You experience harmonious colors in many areas of life: clothing, architecture, interior design, jewelry, gardening, as well as advertising, marketing, and corporate identity.
It becomes easy to select harmonious colors if you follow a proven color theory system. The steps below will show you how to create well-planned color schemes based on the “Bourges color circle” system. In 1918 Albert Bourges based his color theory on a circle of 20 hues.
Complementary colors are exact opposites that enhance one another. When you blend the two together, you get neutral black. When used together, they both appear brighter and more exciting. To find complementary colors, just draw a line through the circle from a hue on one side to the hue on the exact opposite side of the circle. (Refer to the diagram below.)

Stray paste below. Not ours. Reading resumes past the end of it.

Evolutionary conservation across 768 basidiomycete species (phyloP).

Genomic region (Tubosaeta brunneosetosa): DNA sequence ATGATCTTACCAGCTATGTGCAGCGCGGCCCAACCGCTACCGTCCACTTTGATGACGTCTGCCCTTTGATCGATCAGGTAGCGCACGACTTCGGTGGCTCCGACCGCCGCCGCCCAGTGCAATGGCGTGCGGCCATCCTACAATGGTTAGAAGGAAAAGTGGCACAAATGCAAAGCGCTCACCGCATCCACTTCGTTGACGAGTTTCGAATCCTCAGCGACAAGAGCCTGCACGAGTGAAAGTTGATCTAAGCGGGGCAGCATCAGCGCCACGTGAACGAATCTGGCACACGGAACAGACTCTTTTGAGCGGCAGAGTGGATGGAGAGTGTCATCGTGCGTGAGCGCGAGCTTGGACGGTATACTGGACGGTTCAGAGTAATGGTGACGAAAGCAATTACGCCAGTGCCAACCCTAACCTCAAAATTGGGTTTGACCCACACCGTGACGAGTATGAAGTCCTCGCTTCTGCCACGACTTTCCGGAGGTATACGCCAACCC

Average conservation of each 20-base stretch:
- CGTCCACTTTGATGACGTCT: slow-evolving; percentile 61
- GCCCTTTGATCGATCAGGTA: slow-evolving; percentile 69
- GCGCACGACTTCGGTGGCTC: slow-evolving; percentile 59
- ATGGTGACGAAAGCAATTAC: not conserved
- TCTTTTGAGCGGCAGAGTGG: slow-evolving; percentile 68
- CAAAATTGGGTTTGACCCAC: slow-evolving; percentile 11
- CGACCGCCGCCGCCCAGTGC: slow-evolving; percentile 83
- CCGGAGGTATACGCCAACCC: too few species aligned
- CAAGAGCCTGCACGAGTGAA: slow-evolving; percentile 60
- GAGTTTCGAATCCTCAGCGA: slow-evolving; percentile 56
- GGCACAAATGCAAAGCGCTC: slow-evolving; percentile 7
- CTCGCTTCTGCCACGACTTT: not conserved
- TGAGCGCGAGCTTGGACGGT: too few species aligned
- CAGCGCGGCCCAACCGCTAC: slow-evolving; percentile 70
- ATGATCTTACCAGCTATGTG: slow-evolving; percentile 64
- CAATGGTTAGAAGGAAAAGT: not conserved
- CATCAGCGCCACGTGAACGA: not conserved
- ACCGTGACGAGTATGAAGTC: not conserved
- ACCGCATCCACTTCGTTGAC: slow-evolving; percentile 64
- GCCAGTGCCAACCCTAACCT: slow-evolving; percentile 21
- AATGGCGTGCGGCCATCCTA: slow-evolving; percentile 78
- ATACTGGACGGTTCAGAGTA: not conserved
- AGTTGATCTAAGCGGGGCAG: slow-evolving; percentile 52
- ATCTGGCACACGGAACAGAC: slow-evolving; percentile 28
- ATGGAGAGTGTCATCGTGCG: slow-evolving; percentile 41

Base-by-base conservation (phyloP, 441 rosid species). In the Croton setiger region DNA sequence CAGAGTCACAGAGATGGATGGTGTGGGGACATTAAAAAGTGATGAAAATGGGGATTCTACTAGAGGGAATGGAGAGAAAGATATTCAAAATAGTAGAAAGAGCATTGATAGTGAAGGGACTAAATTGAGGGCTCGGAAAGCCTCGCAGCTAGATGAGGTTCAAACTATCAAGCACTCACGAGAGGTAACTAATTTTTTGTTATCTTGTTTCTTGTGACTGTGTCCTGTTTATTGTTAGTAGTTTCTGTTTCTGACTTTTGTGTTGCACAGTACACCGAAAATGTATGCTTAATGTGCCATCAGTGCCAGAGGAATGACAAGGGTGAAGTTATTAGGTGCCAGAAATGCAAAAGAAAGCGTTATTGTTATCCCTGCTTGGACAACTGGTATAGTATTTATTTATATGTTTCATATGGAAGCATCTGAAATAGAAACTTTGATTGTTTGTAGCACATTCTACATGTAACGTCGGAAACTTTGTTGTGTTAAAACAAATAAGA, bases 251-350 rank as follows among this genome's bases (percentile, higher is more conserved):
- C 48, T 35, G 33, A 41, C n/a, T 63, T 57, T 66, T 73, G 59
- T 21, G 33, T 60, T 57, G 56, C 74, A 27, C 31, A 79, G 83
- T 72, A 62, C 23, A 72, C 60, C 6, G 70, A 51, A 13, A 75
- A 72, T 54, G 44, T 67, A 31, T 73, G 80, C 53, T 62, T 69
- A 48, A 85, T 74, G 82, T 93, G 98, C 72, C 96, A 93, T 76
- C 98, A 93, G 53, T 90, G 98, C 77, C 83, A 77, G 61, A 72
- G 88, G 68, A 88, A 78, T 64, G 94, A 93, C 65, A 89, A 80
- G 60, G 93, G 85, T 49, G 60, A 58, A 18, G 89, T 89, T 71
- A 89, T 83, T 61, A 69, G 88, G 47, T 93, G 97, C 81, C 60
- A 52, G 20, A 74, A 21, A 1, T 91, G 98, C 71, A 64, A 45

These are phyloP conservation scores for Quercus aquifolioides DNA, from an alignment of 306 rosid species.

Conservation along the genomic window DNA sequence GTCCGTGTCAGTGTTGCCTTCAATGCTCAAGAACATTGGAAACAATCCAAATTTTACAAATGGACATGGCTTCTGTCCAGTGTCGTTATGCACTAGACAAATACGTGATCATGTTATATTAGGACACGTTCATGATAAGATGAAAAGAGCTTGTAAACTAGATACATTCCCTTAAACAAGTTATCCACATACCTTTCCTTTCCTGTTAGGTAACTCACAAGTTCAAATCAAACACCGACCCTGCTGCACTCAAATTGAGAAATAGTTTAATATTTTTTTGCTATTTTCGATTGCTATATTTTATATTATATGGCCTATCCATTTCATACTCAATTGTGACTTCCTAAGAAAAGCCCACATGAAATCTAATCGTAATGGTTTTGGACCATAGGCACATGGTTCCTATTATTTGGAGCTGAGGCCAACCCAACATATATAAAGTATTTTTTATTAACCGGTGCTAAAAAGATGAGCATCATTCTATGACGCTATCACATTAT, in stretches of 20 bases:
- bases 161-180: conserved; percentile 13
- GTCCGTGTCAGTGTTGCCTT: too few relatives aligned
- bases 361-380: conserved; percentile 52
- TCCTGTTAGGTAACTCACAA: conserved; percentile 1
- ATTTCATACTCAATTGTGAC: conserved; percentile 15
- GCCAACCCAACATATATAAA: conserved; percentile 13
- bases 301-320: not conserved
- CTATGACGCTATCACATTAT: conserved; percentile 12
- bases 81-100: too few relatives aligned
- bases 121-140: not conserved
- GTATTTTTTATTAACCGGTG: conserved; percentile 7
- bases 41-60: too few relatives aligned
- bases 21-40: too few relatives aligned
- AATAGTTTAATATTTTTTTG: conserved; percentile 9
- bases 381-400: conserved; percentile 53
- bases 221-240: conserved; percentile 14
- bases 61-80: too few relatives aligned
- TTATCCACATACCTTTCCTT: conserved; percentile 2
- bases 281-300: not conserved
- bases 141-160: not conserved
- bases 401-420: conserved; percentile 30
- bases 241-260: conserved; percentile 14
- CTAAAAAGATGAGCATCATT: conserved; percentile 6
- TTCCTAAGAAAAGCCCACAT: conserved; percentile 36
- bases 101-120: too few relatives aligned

M. E. Chevreul discovered that complementary colors create an unusual optical illusion. Stare at a color for several seconds, then shut your eyes. Open them, and look at a white sheet of paper. Immediately an image of the color’s complement will appear!
If you would like a palette of three colors, first find the true complement of your chosen color; then move one, two or three more spaces away on either side. A split complementary color scheme is usually more pleasing than a true complementary scheme. (Refer to the diagram below.)
Four Harmonious Colors
To create a color scheme consisting of four colors, first select a color and its complement, then draw a perpendicular line across the circle so that your lines resemble a cross. (Refer to the diagram below.)
This will create a balanced palette of two sets of complements and two related pairs of colors.
Select one of these four hues as your main theme color, then use a small amount of the other three hues to enhance it. You may include darker or lighter shades of these four colors for more variety.
For more information about the Bourges color circle and the science of color, see Color Bytes by Jean Bourges.